Ford Rides to the Rescue of Wild Mustangs
DEARBORN, Mich. — The federal government has turned to Ford Motor Company, the maker of the Mustang, for help in preventing the slaughter of wild mustangs.
In a statement on its Web site, Ford said: "It saddened us to learn that many wild horses are in jeopardy, and it was an easy decision to help when asked by the U.S. Bureau of Land Management. We are working with this federal government agency to investigate a way to sustain these horses that are such an integral part of American lore and tradition."
Ford gave $19,000 to save 52 mustangs from slaughter on Monday, Ford spokesman Jon Harmon told the Inside Line.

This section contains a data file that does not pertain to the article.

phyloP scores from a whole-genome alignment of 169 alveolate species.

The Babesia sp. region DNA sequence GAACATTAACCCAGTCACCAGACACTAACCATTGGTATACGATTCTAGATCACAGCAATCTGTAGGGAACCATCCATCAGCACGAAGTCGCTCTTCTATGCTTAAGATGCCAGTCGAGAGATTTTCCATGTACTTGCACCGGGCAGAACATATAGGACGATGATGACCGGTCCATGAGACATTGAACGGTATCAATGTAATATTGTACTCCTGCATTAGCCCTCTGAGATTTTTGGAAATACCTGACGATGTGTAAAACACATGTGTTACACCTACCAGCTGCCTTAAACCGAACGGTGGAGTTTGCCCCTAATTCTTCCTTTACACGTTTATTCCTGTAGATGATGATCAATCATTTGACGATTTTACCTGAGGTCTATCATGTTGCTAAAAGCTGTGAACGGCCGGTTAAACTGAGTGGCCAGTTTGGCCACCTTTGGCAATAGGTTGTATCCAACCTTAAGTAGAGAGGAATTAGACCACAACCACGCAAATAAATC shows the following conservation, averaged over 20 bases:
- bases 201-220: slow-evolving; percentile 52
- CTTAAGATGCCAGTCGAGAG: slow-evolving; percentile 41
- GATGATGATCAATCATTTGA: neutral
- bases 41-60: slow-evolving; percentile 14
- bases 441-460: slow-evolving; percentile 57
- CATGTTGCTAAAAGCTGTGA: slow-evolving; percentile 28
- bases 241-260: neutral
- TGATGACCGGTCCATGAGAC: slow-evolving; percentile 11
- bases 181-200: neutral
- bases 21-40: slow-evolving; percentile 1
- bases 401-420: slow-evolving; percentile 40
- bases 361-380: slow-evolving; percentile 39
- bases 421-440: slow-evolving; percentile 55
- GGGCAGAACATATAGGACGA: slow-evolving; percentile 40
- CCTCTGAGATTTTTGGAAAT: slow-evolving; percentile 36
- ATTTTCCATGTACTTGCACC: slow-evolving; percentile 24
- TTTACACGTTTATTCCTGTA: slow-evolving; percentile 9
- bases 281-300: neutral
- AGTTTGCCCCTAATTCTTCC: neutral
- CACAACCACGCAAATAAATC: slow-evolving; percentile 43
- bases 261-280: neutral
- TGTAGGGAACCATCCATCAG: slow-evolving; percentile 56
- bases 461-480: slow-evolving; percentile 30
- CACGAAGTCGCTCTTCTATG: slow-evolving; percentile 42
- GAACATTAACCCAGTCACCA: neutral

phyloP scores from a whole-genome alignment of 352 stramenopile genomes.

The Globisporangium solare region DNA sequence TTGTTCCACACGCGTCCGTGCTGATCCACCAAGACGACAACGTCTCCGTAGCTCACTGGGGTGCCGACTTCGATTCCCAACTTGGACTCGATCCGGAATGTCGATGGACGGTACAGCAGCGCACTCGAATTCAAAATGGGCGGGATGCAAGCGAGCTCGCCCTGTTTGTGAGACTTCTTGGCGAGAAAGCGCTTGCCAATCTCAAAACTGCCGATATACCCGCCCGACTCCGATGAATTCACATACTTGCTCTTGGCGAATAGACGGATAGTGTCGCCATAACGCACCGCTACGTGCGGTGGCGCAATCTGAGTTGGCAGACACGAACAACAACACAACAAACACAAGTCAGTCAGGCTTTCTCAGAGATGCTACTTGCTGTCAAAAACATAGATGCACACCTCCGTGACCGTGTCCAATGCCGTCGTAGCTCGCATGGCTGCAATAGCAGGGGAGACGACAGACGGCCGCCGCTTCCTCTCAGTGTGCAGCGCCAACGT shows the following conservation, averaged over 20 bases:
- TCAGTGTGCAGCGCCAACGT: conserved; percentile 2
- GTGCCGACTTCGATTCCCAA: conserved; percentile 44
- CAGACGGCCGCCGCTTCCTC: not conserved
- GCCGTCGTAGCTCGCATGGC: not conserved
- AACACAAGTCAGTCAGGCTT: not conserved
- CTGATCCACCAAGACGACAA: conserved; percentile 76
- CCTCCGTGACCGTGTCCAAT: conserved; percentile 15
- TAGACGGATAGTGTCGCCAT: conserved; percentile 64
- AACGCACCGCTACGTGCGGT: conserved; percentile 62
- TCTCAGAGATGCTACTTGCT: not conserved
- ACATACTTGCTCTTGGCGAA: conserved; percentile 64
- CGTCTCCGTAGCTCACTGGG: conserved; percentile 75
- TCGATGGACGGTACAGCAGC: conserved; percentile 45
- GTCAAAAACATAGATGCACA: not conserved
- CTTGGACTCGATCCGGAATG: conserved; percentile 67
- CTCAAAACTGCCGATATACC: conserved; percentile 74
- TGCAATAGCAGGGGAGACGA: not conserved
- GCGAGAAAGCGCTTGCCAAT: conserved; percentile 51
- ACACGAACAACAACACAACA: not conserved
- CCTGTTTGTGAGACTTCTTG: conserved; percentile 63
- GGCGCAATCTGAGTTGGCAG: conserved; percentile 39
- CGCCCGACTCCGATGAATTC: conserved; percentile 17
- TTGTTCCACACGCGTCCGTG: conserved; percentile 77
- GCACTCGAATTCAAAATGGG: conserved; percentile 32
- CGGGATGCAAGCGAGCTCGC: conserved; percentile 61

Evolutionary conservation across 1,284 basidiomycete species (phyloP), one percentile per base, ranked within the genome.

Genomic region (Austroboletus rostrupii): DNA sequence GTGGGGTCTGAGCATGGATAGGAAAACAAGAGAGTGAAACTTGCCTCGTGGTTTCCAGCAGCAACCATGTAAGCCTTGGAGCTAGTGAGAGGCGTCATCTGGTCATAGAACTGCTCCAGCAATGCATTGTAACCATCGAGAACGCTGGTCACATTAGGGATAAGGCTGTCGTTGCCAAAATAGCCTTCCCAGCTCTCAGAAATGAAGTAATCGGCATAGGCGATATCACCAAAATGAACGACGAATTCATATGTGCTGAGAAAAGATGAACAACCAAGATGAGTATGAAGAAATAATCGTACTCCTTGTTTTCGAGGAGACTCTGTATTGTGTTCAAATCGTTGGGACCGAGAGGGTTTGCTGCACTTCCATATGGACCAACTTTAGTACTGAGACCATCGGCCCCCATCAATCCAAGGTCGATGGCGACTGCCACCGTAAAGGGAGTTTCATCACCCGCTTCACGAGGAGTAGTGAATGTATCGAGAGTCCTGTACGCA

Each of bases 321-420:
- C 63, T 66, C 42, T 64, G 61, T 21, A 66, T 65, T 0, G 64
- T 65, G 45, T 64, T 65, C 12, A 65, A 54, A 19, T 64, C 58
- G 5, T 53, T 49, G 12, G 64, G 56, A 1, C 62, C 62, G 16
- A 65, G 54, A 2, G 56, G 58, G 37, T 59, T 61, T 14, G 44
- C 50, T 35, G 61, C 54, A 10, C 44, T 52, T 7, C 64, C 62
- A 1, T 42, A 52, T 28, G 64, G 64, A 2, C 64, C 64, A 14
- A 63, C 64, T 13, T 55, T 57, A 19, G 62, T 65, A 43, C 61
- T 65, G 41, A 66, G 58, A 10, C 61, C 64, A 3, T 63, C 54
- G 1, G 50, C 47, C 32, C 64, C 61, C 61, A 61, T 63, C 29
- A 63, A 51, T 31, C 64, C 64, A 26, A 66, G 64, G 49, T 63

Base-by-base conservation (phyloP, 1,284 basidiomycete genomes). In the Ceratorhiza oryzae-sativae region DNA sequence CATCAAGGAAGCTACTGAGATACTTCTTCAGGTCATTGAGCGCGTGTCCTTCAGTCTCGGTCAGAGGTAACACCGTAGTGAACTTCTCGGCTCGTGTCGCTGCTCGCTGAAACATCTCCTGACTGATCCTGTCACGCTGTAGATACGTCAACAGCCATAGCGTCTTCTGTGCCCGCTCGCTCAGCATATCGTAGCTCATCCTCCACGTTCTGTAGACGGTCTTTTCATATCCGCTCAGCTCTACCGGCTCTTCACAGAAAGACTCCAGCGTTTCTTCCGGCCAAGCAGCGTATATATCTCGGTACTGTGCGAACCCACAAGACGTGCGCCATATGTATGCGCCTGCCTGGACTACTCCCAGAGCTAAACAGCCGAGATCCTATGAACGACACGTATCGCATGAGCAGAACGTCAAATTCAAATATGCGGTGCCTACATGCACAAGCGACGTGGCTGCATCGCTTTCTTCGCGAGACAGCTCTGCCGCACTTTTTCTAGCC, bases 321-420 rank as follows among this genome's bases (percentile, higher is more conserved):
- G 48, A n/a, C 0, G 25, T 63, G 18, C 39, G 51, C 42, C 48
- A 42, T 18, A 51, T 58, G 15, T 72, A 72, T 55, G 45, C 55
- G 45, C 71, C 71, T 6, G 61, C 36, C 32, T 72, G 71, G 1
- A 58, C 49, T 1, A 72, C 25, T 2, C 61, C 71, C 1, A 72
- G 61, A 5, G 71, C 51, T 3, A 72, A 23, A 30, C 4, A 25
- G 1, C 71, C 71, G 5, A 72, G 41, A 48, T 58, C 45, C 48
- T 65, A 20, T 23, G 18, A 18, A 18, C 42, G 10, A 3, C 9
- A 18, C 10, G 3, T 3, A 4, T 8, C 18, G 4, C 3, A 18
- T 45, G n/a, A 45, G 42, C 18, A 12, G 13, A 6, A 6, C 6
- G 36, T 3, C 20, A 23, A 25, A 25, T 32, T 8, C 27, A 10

"We are close to ironing out details on a broader program," Harmon said. "We are looking to save greater numbers of horses. We expect to talk to Mustang [car] club owners, too. There would be an opportunity to pledge support to a cause to keep the mustangs alive."
Congress in December replaced a 34-year-old ban on slaughtering Mustangs with a law permitting older and unwanted horses to be sold. Animal advocates said that allows the horses to be killed and sold as dog food or sold to people overseas for food.
What this means to you: For $19,000, Ford got some great publicity and saved some animals who were lucky enough to have the same name as one of the company's hottest vehicles. Good all around.